I’ve observed this as well. Newcomers that disagree are treated to jargon, inevitably of the ad hom variety, and are told that they need to go do more research before either replying or asking a question. People with questions are apparently treated as supplicants that the acolytes may or may not deign to answer. I looked around there a bit as the idea of actually calling myself an Atheist rather than an atheist seemed appealing. Adding that to the ideal of social justice sounded even better. I thought I would find serious discussions and logical debates, a “safe space” where ad homs were forbidden and reason would reign.

    I was naive. What I didn’t know and that I do know now is that there’s this subculture of social justice “internetivism” out there and some of the lengths they appear to go to in order to self-identify as victims (of speciesism where they self-identify as “otherkin” or the oppression they feel when someone doesn’t respect their one or more “headmates”) are, in my opinion, pretty extreme and reflective of completely unreasonable “accommodation” expectations.

    What they appear to have had made clear is that they’re not a movement, they are a support group. I just wish they hadn’t claimed it was a movement. I understand the heavy moderation, “trigger warnings” and shunning/exclusion behavior in the context of a support group. If labeled as such I would have had never participated. I mean I would never go to an AA meeting to ask questions about homebrewing.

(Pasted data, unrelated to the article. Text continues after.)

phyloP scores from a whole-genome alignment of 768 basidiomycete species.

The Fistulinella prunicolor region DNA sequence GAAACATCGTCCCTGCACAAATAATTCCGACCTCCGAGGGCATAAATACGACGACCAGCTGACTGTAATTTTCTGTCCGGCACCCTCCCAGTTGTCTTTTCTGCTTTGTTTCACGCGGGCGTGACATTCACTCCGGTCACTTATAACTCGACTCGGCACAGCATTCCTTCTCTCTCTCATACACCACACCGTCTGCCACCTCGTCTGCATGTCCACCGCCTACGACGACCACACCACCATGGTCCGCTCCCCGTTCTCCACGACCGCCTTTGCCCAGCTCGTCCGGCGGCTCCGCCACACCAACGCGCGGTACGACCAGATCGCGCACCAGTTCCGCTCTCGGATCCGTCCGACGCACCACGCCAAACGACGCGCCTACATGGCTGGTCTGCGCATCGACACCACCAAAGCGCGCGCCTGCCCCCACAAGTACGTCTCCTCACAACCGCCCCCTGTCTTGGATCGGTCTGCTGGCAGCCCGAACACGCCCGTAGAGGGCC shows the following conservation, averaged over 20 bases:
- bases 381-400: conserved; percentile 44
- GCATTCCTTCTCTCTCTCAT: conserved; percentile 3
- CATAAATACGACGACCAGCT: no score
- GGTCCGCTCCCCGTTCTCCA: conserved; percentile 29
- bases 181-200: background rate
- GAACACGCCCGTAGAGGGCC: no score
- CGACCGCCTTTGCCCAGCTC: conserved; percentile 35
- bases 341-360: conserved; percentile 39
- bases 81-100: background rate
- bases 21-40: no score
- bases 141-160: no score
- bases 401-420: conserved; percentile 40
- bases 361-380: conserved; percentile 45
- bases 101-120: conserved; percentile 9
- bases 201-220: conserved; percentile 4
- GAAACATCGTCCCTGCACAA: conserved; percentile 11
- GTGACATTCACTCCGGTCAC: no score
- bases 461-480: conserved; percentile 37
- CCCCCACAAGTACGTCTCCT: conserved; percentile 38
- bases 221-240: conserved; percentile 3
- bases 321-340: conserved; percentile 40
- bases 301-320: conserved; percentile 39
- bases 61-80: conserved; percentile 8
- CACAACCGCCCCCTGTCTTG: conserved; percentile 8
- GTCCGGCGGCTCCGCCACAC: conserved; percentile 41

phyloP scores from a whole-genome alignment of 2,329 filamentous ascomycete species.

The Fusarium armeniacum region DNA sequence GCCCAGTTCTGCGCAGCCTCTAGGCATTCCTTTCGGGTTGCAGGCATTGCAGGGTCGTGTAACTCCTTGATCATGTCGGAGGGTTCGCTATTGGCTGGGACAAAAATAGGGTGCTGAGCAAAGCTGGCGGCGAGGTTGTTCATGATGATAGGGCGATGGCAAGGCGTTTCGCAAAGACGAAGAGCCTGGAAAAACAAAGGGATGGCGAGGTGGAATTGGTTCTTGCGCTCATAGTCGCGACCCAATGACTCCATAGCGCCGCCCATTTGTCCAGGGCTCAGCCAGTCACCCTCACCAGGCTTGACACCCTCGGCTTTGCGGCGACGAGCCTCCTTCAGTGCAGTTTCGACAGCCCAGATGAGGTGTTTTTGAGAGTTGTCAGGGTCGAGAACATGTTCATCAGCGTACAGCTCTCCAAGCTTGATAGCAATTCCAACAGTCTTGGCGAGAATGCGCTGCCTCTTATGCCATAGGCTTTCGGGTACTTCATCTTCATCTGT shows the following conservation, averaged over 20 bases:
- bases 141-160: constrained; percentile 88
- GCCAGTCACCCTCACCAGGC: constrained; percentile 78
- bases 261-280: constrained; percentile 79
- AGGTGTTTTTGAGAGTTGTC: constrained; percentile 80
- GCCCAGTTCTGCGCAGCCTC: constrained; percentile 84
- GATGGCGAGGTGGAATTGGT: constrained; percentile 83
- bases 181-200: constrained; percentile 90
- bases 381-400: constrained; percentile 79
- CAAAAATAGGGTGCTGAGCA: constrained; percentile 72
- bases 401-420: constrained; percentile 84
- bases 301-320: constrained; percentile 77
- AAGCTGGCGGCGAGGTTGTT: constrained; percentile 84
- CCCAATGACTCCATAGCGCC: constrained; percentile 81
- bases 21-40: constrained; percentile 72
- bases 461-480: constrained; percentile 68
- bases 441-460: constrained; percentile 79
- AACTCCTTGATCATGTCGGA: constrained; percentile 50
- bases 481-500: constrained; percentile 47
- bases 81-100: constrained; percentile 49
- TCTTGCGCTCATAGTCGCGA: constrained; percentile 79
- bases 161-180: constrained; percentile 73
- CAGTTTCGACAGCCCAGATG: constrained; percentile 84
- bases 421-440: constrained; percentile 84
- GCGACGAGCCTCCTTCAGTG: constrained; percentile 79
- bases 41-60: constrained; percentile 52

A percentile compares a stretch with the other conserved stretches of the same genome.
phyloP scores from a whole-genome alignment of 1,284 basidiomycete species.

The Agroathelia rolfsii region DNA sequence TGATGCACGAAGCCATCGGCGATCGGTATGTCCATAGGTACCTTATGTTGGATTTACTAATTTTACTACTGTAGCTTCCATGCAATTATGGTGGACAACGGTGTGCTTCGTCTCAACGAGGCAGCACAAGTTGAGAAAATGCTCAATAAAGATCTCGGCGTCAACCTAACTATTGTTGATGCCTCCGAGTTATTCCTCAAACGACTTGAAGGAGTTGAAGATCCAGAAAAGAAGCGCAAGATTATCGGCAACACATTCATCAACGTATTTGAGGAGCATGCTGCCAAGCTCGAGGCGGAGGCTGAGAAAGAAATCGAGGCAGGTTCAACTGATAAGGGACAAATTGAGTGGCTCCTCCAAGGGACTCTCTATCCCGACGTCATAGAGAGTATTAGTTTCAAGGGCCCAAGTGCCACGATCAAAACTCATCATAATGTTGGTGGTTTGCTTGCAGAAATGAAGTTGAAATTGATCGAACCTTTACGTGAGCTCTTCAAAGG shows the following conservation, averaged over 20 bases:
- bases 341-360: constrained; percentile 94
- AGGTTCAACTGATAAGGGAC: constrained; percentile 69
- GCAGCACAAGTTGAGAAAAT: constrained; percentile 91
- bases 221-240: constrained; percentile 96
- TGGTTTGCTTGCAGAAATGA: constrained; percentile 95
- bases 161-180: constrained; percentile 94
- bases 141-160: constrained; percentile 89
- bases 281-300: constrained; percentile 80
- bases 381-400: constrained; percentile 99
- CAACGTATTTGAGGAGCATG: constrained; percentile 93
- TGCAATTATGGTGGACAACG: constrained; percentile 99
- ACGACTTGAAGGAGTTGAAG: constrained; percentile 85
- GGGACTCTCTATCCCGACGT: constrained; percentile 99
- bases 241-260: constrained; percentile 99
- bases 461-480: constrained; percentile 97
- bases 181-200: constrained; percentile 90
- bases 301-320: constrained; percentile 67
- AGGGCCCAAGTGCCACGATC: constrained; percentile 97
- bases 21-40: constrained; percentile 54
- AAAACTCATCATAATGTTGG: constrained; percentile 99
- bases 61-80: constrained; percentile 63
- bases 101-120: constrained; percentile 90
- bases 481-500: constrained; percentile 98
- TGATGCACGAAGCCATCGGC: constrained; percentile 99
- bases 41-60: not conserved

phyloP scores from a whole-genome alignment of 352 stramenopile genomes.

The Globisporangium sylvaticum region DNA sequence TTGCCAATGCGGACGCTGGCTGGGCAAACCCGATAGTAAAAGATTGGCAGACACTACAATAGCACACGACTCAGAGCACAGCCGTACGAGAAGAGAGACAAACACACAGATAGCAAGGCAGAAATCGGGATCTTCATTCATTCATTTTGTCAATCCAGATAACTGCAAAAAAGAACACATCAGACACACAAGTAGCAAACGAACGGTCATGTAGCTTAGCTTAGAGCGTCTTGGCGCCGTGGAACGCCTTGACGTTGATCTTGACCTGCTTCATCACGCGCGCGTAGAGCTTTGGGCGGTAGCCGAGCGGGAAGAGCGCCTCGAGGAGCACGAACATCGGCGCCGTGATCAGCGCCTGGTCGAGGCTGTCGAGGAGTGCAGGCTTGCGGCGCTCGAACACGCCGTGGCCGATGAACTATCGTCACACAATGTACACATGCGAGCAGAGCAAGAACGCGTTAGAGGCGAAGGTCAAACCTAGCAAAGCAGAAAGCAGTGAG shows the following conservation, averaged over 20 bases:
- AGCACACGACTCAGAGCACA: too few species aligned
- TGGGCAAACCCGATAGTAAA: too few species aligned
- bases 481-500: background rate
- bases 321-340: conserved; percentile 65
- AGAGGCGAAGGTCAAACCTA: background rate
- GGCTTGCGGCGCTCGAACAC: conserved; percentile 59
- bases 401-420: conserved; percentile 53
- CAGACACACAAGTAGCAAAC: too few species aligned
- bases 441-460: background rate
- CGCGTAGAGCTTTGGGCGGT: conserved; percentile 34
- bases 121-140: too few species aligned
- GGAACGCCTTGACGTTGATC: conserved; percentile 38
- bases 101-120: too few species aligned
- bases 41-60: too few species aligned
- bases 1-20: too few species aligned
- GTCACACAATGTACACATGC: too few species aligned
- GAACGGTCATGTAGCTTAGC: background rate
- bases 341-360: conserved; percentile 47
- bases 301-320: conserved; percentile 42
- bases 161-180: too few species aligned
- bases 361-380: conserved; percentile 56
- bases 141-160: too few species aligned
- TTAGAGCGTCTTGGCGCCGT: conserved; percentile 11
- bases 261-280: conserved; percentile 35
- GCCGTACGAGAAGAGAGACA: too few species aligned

4. I think #SecretShopperGate has probably proved your point for you.

  5. Seymour

    The biggest issue I see is their self-righteousness.
    They can offend and insult others, but heaven forfend that you “offend” them by pointing out you don’t agree with their pre-suppositions and/or goals. Not all atheists are left wing and not all are into the maitriarchy.

    You should also consider that they aren’t as bright as they pretend they are, delusions of adequacy, and U suspect the biggest bullies may realise this. Weak minded ineffectual people following their guru.

    Why do the bloggers such as PZ, Watson, Benson etc do it? Money and celebrity I suspect. Why do people like Lousy Canuck do it, they want to appear cool and get to sit at what they perceive as the smart kids table, plus they get to feel big and important.

    My answer is simply to watch and laugh. Though, as they aren’t in either of the continents I live in and I don’t go to atheist nor septic conventions, it has little impact on me.

    What I really love is how their Old/New world problems are amped up and 3rd world problems ignored. You did realise that the new iPhone doesn’t fit in hipster jean pockets, atrocious and must be rectified.

  6. chaosprime

    You know how if it’s unfalsifiable, it’s not science? I’m thinking that if it’s undisagreeable, it’s not a dialogue.